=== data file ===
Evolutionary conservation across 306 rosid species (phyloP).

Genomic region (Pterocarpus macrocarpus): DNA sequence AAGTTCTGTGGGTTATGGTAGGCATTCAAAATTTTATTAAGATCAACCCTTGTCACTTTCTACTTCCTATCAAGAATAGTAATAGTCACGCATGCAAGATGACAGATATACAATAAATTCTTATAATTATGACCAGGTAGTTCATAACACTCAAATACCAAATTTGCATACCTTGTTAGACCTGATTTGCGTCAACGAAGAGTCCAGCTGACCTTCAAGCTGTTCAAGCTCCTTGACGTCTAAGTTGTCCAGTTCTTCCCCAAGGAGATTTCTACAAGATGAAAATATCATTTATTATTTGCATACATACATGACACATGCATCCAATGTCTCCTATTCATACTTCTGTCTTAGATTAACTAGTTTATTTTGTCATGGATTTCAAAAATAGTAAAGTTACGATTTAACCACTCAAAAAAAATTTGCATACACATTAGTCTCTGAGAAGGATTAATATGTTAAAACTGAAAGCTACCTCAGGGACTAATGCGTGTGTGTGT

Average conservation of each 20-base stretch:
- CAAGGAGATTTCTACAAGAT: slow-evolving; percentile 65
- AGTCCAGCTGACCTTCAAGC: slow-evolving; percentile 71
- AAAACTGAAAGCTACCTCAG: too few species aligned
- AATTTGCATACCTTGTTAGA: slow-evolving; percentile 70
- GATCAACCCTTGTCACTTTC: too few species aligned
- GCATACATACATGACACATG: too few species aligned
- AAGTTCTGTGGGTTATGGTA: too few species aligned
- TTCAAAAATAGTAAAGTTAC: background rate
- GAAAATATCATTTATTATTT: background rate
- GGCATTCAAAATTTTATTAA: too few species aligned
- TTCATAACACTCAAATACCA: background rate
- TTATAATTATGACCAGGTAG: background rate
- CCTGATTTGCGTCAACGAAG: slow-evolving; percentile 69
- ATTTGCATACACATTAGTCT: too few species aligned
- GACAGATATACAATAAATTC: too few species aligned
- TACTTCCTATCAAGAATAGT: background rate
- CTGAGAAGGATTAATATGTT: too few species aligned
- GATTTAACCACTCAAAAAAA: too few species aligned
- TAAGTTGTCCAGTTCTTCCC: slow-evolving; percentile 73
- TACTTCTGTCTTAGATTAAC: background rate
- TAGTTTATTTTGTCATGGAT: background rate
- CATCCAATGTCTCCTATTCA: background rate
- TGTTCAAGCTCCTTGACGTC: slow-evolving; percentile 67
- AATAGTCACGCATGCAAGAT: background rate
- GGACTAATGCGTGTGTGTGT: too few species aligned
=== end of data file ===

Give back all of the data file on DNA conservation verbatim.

Evolutionary conservation across 306 rosid species (phyloP).

Genomic region (Pterocarpus macrocarpus): DNA sequence AAGTTCTGTGGGTTATGGTAGGCATTCAAAATTTTATTAAGATCAACCCTTGTCACTTTCTACTTCCTATCAAGAATAGTAATAGTCACGCATGCAAGATGACAGATATACAATAAATTCTTATAATTATGACCAGGTAGTTCATAACACTCAAATACCAAATTTGCATACCTTGTTAGACCTGATTTGCGTCAACGAAGAGTCCAGCTGACCTTCAAGCTGTTCAAGCTCCTTGACGTCTAAGTTGTCCAGTTCTTCCCCAAGGAGATTTCTACAAGATGAAAATATCATTTATTATTTGCATACATACATGACACATGCATCCAATGTCTCCTATTCATACTTCTGTCTTAGATTAACTAGTTTATTTTGTCATGGATTTCAAAAATAGTAAAGTTACGATTTAACCACTCAAAAAAAATTTGCATACACATTAGTCTCTGAGAAGGATTAATATGTTAAAACTGAAAGCTACCTCAGGGACTAATGCGTGTGTGTGT

Average conservation of each 20-base stretch:
- CAAGGAGATTTCTACAAGAT: slow-evolving; percentile 65
- AGTCCAGCTGACCTTCAAGC: slow-evolving; percentile 71
- AAAACTGAAAGCTACCTCAG: too few species aligned
- AATTTGCATACCTTGTTAGA: slow-evolving; percentile 70
- GATCAACCCTTGTCACTTTC: too few species aligned
- GCATACATACATGACACATG: too few species aligned
- AAGTTCTGTGGGTTATGGTA: too few species aligned
- TTCAAAAATAGTAAAGTTAC: background rate
- GAAAATATCATTTATTATTT: background rate
- GGCATTCAAAATTTTATTAA: too few species aligned
- TTCATAACACTCAAATACCA: background rate
- TTATAATTATGACCAGGTAG: background rate
- CCTGATTTGCGTCAACGAAG: slow-evolving; percentile 69
- ATTTGCATACACATTAGTCT: too few species aligned
- GACAGATATACAATAAATTC: too few species aligned
- TACTTCCTATCAAGAATAGT: background rate
- CTGAGAAGGATTAATATGTT: too few species aligned
- GATTTAACCACTCAAAAAAA: too few species aligned
- TAAGTTGTCCAGTTCTTCCC: slow-evolving; percentile 73
- TACTTCTGTCTTAGATTAAC: background rate
- TAGTTTATTTTGTCATGGAT: background rate
- CATCCAATGTCTCCTATTCA: background rate
- TGTTCAAGCTCCTTGACGTC: slow-evolving; percentile 67
- AATAGTCACGCATGCAAGAT: background rate
- GGACTAATGCGTGTGTGTGT: too few species aligned